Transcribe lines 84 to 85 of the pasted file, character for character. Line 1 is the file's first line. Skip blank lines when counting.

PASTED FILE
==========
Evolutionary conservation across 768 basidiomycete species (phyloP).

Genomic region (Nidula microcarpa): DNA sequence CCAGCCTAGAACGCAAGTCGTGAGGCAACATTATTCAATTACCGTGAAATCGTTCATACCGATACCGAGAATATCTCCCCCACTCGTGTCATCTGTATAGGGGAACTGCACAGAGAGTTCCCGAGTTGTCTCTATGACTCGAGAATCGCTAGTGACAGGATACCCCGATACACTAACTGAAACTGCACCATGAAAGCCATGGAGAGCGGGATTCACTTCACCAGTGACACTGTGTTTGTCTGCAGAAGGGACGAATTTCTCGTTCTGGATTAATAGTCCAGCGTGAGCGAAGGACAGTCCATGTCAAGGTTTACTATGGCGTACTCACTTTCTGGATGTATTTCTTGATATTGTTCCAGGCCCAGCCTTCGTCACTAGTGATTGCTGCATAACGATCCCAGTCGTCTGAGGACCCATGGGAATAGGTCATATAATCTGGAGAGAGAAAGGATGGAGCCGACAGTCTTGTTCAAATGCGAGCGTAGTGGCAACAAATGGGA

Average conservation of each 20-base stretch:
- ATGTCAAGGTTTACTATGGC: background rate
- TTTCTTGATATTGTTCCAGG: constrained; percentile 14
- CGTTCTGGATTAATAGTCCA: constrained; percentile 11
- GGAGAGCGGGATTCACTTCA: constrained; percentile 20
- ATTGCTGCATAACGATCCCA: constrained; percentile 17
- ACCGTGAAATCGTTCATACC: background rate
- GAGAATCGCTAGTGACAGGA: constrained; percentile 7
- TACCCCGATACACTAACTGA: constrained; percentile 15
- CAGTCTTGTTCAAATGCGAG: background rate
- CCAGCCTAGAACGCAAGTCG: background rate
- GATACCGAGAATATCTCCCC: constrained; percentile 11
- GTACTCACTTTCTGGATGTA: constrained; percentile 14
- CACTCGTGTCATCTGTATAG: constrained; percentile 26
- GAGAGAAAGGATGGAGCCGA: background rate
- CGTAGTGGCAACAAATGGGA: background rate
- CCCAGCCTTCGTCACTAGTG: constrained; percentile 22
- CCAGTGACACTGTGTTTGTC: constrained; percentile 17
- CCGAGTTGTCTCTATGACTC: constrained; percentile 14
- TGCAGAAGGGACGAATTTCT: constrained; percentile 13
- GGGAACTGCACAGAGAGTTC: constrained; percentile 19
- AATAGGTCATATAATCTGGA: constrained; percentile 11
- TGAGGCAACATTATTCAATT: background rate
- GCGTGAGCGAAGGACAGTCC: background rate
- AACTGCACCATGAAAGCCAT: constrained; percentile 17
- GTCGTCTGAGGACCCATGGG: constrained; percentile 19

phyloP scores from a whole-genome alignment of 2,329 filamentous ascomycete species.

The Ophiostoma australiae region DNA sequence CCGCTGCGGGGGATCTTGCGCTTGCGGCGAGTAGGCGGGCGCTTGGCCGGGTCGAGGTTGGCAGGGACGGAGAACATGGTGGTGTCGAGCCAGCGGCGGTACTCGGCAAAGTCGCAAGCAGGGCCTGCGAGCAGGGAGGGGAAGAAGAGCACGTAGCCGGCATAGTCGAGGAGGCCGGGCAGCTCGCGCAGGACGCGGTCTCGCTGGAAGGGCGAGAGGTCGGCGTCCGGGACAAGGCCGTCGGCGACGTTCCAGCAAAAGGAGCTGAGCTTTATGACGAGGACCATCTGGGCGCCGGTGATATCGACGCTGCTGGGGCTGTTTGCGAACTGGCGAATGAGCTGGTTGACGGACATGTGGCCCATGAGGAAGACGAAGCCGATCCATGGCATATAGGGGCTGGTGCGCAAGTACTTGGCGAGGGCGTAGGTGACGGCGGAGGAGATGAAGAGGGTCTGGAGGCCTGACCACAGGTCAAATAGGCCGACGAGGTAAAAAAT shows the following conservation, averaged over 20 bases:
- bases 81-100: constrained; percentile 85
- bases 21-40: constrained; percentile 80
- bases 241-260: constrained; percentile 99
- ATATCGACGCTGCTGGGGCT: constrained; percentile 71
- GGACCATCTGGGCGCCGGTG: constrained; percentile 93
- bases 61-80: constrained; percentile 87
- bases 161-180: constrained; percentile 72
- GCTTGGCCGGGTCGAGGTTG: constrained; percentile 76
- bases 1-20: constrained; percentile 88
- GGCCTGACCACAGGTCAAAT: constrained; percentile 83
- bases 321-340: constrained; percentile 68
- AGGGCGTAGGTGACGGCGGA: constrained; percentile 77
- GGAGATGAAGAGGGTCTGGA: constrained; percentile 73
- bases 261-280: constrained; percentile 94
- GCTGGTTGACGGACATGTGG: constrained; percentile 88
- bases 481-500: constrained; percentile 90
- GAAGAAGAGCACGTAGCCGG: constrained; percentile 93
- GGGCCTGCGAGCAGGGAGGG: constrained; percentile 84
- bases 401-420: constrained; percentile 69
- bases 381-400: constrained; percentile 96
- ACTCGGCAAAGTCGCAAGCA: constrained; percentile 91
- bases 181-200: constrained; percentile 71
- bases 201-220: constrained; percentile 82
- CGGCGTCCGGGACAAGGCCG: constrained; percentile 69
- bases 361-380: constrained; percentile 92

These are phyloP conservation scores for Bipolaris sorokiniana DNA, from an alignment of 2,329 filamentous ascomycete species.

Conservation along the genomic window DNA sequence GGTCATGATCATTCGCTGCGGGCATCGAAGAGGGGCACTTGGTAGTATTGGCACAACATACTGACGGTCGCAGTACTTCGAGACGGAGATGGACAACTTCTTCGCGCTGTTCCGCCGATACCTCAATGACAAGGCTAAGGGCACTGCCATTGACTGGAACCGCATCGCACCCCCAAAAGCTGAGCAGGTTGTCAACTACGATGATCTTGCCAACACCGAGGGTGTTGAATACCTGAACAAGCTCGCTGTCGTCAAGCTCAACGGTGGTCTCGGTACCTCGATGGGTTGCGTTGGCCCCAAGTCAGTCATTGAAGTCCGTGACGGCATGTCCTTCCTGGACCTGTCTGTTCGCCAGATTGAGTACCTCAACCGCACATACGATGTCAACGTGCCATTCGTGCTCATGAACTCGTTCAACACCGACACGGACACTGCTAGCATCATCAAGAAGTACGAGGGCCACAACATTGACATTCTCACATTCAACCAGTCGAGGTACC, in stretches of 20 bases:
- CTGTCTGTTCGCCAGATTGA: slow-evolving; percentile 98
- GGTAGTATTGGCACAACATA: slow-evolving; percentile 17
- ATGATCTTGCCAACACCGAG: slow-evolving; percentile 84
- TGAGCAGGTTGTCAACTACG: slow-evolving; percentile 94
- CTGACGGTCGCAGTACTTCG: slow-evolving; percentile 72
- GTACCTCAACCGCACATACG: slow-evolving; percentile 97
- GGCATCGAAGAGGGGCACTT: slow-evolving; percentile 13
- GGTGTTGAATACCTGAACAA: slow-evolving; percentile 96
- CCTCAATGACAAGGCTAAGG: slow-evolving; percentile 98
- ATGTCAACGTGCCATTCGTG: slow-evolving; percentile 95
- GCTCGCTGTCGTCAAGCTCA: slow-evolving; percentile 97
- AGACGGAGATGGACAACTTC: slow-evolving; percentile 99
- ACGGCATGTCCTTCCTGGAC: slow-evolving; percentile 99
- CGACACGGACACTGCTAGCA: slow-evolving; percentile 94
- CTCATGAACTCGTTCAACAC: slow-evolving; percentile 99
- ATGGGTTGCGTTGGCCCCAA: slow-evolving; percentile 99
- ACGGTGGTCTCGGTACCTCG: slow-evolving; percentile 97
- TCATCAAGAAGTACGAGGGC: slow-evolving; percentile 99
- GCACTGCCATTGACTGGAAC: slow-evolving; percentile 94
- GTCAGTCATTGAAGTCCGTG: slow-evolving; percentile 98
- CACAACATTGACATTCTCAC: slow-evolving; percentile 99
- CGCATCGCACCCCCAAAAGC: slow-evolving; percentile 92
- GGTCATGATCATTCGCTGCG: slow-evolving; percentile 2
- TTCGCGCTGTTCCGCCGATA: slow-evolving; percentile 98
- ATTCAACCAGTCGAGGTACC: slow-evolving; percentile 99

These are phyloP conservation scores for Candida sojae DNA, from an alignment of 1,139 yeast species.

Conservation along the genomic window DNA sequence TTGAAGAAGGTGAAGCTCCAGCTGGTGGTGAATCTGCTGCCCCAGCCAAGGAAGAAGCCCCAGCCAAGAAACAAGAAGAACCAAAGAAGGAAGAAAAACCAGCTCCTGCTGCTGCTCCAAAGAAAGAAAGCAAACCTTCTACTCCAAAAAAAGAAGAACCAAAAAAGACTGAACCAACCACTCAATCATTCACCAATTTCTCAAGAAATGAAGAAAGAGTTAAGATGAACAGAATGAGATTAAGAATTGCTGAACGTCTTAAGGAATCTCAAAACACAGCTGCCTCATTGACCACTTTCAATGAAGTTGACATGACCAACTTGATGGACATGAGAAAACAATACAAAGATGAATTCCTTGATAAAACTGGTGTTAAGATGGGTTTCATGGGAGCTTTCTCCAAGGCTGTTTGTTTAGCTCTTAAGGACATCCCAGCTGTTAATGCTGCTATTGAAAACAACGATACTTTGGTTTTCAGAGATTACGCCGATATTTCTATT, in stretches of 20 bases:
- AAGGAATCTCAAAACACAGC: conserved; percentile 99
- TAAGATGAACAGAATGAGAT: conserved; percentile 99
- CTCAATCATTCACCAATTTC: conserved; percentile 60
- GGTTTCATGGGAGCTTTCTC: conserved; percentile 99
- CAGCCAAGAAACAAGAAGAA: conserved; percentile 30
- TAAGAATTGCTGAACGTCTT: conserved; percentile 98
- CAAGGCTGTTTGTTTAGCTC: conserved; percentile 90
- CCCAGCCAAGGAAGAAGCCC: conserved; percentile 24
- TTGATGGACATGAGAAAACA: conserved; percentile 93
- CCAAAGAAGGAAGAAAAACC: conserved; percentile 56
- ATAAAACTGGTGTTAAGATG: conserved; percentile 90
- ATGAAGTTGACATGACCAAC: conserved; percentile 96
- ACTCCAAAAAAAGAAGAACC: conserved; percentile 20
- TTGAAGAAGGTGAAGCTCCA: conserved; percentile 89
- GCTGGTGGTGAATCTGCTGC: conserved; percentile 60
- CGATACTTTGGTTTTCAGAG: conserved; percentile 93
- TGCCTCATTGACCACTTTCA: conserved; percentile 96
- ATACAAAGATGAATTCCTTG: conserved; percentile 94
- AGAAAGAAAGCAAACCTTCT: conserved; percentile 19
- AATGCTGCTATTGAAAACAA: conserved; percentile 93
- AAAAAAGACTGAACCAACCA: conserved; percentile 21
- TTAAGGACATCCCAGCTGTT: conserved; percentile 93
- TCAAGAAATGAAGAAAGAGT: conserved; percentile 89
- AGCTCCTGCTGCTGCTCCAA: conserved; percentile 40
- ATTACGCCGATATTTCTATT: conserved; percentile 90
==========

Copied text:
Conservation along the genomic window DNA sequence TTGAAGAAGGTGAAGCTCCAGCTGGTGGTGAATCTGCTGCCCCAGCCAAGGAAGAAGCCCCAGCCAAGAAACAAGAAGAACCAAAGAAGGAAGAAAAACCAGCTCCTGCTGCTGCTCCAAAGAAAGAAAGCAAACCTTCTACTCCAAAAAAAGAAGAACCAAAAAAGACTGAACCAACCACTCAATCATTCACCAATTTCTCAAGAAATGAAGAAAGAGTTAAGATGAACAGAATGAGATTAAGAATTGCTGAACGTCTTAAGGAATCTCAAAACACAGCTGCCTCATTGACCACTTTCAATGAAGTTGACATGACCAACTTGATGGACATGAGAAAACAATACAAAGATGAATTCCTTGATAAAACTGGTGTTAAGATGGGTTTCATGGGAGCTTTCTCCAAGGCTGTTTGTTTAGCTCTTAAGGACATCCCAGCTGTTAATGCTGCTATTGAAAACAACGATACTTTGGTTTTCAGAGATTACGCCGATATTTCTATT, in stretches of 20 bases:
- AAGGAATCTCAAAACACAGC: conserved; percentile 99